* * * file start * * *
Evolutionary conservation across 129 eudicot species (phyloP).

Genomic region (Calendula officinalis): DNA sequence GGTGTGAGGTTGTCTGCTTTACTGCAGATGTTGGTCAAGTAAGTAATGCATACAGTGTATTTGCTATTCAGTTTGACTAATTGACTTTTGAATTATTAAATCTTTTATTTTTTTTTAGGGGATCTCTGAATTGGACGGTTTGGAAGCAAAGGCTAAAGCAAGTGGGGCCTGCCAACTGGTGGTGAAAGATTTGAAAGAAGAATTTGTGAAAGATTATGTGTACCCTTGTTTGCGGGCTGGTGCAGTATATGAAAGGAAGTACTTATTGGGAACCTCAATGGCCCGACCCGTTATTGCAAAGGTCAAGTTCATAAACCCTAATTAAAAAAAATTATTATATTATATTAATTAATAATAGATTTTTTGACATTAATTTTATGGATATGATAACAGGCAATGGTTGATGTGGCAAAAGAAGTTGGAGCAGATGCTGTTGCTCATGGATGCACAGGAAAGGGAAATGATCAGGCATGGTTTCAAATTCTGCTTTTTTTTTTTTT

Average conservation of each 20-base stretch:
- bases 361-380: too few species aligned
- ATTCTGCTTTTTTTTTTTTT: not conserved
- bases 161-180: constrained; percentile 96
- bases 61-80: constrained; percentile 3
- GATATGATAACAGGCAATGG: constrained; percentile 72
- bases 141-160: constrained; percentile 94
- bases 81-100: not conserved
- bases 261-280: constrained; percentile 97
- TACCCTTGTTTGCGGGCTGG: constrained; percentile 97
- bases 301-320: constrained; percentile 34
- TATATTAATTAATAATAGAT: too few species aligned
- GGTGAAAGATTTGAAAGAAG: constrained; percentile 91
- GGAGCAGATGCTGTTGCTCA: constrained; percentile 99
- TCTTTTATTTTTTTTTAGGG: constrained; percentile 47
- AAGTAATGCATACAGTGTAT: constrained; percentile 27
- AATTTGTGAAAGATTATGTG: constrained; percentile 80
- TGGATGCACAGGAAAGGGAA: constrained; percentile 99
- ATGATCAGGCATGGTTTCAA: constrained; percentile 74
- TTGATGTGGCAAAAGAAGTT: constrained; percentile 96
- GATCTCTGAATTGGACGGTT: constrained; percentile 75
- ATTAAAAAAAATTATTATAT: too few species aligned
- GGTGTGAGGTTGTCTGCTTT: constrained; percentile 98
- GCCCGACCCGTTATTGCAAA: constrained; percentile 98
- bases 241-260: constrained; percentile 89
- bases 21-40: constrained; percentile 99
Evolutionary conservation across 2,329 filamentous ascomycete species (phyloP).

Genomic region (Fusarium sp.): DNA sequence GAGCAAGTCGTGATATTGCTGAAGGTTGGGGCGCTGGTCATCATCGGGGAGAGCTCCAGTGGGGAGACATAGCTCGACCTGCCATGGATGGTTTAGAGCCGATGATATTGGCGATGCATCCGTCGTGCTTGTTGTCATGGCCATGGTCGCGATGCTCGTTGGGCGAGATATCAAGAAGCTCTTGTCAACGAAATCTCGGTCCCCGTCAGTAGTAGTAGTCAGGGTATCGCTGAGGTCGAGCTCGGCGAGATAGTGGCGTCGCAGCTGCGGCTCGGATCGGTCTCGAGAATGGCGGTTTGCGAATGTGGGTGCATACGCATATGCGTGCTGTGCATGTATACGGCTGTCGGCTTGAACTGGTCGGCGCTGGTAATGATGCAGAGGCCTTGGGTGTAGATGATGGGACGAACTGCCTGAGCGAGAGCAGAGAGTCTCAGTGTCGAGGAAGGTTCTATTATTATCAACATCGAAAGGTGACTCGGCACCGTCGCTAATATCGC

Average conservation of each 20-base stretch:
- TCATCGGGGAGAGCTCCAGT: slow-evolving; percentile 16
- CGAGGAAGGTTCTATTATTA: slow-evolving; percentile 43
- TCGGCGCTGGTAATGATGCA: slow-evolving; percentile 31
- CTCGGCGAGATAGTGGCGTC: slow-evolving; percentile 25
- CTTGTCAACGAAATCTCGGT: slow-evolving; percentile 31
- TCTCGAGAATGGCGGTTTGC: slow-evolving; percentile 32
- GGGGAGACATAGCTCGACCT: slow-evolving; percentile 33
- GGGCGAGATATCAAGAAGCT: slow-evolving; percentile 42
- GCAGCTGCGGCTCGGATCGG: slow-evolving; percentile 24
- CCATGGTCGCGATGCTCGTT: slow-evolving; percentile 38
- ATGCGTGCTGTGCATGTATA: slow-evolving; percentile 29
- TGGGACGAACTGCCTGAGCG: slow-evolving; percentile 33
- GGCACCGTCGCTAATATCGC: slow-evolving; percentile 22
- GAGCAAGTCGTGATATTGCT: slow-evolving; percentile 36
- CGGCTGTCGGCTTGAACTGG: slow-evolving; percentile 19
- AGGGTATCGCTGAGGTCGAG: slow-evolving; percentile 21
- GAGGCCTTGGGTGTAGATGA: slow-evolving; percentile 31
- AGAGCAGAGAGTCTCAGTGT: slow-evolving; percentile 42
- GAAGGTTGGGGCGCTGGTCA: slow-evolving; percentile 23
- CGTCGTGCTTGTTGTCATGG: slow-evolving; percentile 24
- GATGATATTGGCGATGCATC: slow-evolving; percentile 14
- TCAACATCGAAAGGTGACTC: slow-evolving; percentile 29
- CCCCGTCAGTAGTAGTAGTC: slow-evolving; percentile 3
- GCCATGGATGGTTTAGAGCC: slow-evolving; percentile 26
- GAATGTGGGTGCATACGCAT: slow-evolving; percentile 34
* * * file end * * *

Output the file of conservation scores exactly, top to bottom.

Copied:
Evolutionary conservation across 129 eudicot species (phyloP).

Genomic region (Calendula officinalis): DNA sequence GGTGTGAGGTTGTCTGCTTTACTGCAGATGTTGGTCAAGTAAGTAATGCATACAGTGTATTTGCTATTCAGTTTGACTAATTGACTTTTGAATTATTAAATCTTTTATTTTTTTTTAGGGGATCTCTGAATTGGACGGTTTGGAAGCAAAGGCTAAAGCAAGTGGGGCCTGCCAACTGGTGGTGAAAGATTTGAAAGAAGAATTTGTGAAAGATTATGTGTACCCTTGTTTGCGGGCTGGTGCAGTATATGAAAGGAAGTACTTATTGGGAACCTCAATGGCCCGACCCGTTATTGCAAAGGTCAAGTTCATAAACCCTAATTAAAAAAAATTATTATATTATATTAATTAATAATAGATTTTTTGACATTAATTTTATGGATATGATAACAGGCAATGGTTGATGTGGCAAAAGAAGTTGGAGCAGATGCTGTTGCTCATGGATGCACAGGAAAGGGAAATGATCAGGCATGGTTTCAAATTCTGCTTTTTTTTTTTTT

Average conservation of each 20-base stretch:
- bases 361-380: too few species aligned
- ATTCTGCTTTTTTTTTTTTT: not conserved
- bases 161-180: constrained; percentile 96
- bases 61-80: constrained; percentile 3
- GATATGATAACAGGCAATGG: constrained; percentile 72
- bases 141-160: constrained; percentile 94
- bases 81-100: not conserved
- bases 261-280: constrained; percentile 97
- TACCCTTGTTTGCGGGCTGG: constrained; percentile 97
- bases 301-320: constrained; percentile 34
- TATATTAATTAATAATAGAT: too few species aligned
- GGTGAAAGATTTGAAAGAAG: constrained; percentile 91
- GGAGCAGATGCTGTTGCTCA: constrained; percentile 99
- TCTTTTATTTTTTTTTAGGG: constrained; percentile 47
- AAGTAATGCATACAGTGTAT: constrained; percentile 27
- AATTTGTGAAAGATTATGTG: constrained; percentile 80
- TGGATGCACAGGAAAGGGAA: constrained; percentile 99
- ATGATCAGGCATGGTTTCAA: constrained; percentile 74
- TTGATGTGGCAAAAGAAGTT: constrained; percentile 96
- GATCTCTGAATTGGACGGTT: constrained; percentile 75
- ATTAAAAAAAATTATTATAT: too few species aligned
- GGTGTGAGGTTGTCTGCTTT: constrained; percentile 98
- GCCCGACCCGTTATTGCAAA: constrained; percentile 98
- bases 241-260: constrained; percentile 89
- bases 21-40: constrained; percentile 99
Evolutionary conservation across 2,329 filamentous ascomycete species (phyloP).

Genomic region (Fusarium sp.): DNA sequence GAGCAAGTCGTGATATTGCTGAAGGTTGGGGCGCTGGTCATCATCGGGGAGAGCTCCAGTGGGGAGACATAGCTCGACCTGCCATGGATGGTTTAGAGCCGATGATATTGGCGATGCATCCGTCGTGCTTGTTGTCATGGCCATGGTCGCGATGCTCGTTGGGCGAGATATCAAGAAGCTCTTGTCAACGAAATCTCGGTCCCCGTCAGTAGTAGTAGTCAGGGTATCGCTGAGGTCGAGCTCGGCGAGATAGTGGCGTCGCAGCTGCGGCTCGGATCGGTCTCGAGAATGGCGGTTTGCGAATGTGGGTGCATACGCATATGCGTGCTGTGCATGTATACGGCTGTCGGCTTGAACTGGTCGGCGCTGGTAATGATGCAGAGGCCTTGGGTGTAGATGATGGGACGAACTGCCTGAGCGAGAGCAGAGAGTCTCAGTGTCGAGGAAGGTTCTATTATTATCAACATCGAAAGGTGACTCGGCACCGTCGCTAATATCGC

Average conservation of each 20-base stretch:
- TCATCGGGGAGAGCTCCAGT: slow-evolving; percentile 16
- CGAGGAAGGTTCTATTATTA: slow-evolving; percentile 43
- TCGGCGCTGGTAATGATGCA: slow-evolving; percentile 31
- CTCGGCGAGATAGTGGCGTC: slow-evolving; percentile 25
- CTTGTCAACGAAATCTCGGT: slow-evolving; percentile 31
- TCTCGAGAATGGCGGTTTGC: slow-evolving; percentile 32
- GGGGAGACATAGCTCGACCT: slow-evolving; percentile 33
- GGGCGAGATATCAAGAAGCT: slow-evolving; percentile 42
- GCAGCTGCGGCTCGGATCGG: slow-evolving; percentile 24
- CCATGGTCGCGATGCTCGTT: slow-evolving; percentile 38
- ATGCGTGCTGTGCATGTATA: slow-evolving; percentile 29
- TGGGACGAACTGCCTGAGCG: slow-evolving; percentile 33
- GGCACCGTCGCTAATATCGC: slow-evolving; percentile 22
- GAGCAAGTCGTGATATTGCT: slow-evolving; percentile 36
- CGGCTGTCGGCTTGAACTGG: slow-evolving; percentile 19
- AGGGTATCGCTGAGGTCGAG: slow-evolving; percentile 21
- GAGGCCTTGGGTGTAGATGA: slow-evolving; percentile 31
- AGAGCAGAGAGTCTCAGTGT: slow-evolving; percentile 42
- GAAGGTTGGGGCGCTGGTCA: slow-evolving; percentile 23
- CGTCGTGCTTGTTGTCATGG: slow-evolving; percentile 24
- GATGATATTGGCGATGCATC: slow-evolving; percentile 14
- TCAACATCGAAAGGTGACTC: slow-evolving; percentile 29
- CCCCGTCAGTAGTAGTAGTC: slow-evolving; percentile 3
- GCCATGGATGGTTTAGAGCC: slow-evolving; percentile 26
- GAATGTGGGTGCATACGCAT: slow-evolving; percentile 34